Accelerating Change On-Purpose

By Kevin Cashman; originally posted to his Forbes blog, Pause Point on December 28, 2018. 

Although it may be true that we can’t “step into the same river twice,” as Heraclitis said, once we step in, we are part of that river’s flow.  Since birth, we have been swept up in a raging, constantly changing never-ending flow of experience.  Sometimes we love the flow of life, sometimes we hate it and resist it.  But because the flow of the river is constant, we have no choice in the matter.  We have to change.  It is part of the price of admission to life.  Every moment our cells are changing; our thoughts are changing; our emotions are changing; our relationships, our marketplace, our finances.  Change is endless and relentless.

We have no choice in the matter except for one aspect—accelerating our growth through change by adapting and learning.  Most leadership research illustrates that as we go up the executive ladder, we need to become increasingly comfortable with uncertainty and sudden change.  As leaders, we have to have the “integrative ability” to weave together and make sense of apparently disjoined pieces, crafting novel and innovative solutions.  At the same time, we need to have the self-confidence to make decisions on the spot, even in the absence of compelling, complete data.  The qualities needed at the top—courage, openness, authentic listening, adaptability—also indicate that leaders need to be comfortable with and able to embrace the “grayness” that comes from multiple points of view coming at us at once.  In other words, we have to master our adaptability mentally, emotionally, strategically, and interpersonally.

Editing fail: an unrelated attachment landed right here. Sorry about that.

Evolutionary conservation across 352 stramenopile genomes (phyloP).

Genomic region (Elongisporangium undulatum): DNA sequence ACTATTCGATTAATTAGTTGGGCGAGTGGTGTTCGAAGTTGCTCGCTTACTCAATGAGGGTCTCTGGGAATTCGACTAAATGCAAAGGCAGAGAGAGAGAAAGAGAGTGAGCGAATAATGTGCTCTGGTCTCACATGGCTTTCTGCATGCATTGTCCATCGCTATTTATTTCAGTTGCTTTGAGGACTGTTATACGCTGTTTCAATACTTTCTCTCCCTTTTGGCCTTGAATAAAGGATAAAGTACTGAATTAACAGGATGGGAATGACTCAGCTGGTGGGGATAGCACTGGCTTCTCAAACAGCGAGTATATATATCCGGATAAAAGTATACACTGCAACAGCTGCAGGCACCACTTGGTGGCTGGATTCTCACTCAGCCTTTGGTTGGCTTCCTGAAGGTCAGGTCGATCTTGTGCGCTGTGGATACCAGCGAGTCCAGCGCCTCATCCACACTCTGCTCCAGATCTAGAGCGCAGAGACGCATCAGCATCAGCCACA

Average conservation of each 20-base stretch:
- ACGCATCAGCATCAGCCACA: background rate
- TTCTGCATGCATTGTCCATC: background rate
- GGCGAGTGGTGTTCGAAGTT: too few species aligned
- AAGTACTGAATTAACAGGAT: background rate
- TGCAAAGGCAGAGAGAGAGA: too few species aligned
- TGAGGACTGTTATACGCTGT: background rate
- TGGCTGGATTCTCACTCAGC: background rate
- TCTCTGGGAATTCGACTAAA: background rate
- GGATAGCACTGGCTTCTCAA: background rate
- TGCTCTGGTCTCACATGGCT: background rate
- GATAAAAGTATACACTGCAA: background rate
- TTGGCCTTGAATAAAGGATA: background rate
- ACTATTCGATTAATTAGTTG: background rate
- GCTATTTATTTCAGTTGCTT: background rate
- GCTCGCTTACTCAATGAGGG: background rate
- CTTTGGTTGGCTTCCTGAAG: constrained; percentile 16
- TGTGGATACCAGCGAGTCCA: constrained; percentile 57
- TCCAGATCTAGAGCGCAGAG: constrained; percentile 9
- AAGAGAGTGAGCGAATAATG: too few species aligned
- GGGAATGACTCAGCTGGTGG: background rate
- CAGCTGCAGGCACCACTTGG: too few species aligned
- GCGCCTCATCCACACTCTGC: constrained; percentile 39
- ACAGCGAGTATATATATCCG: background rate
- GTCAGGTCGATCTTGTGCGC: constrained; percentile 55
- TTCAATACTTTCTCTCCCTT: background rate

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8 Steps For Helping Your Employees Accept Change

Article by Brent Gleeson, originally posted to Forbes.com on October 17, 2016.

Organizations of all sizes are in a constant state of change now more than ever. External and internal factors include but aren’t limited to growth, lack of growth, economic cycles, emerging technologies, shifts in the competitive landscape, figuring out how to best lead this generational workforce, cultural gaps and communication challenges.

One of the most important roles a leader has is to drive necessary change and evangelize its importance. Obtaining buy-in and protecting the company culture are critical and this can only be done with clear and consistent communication and follow-through.

I’ve taken my companies through periods of change and it isn’t easy. I have definitely made mistakes along the way and applied those lessons in order to do it right the next time.

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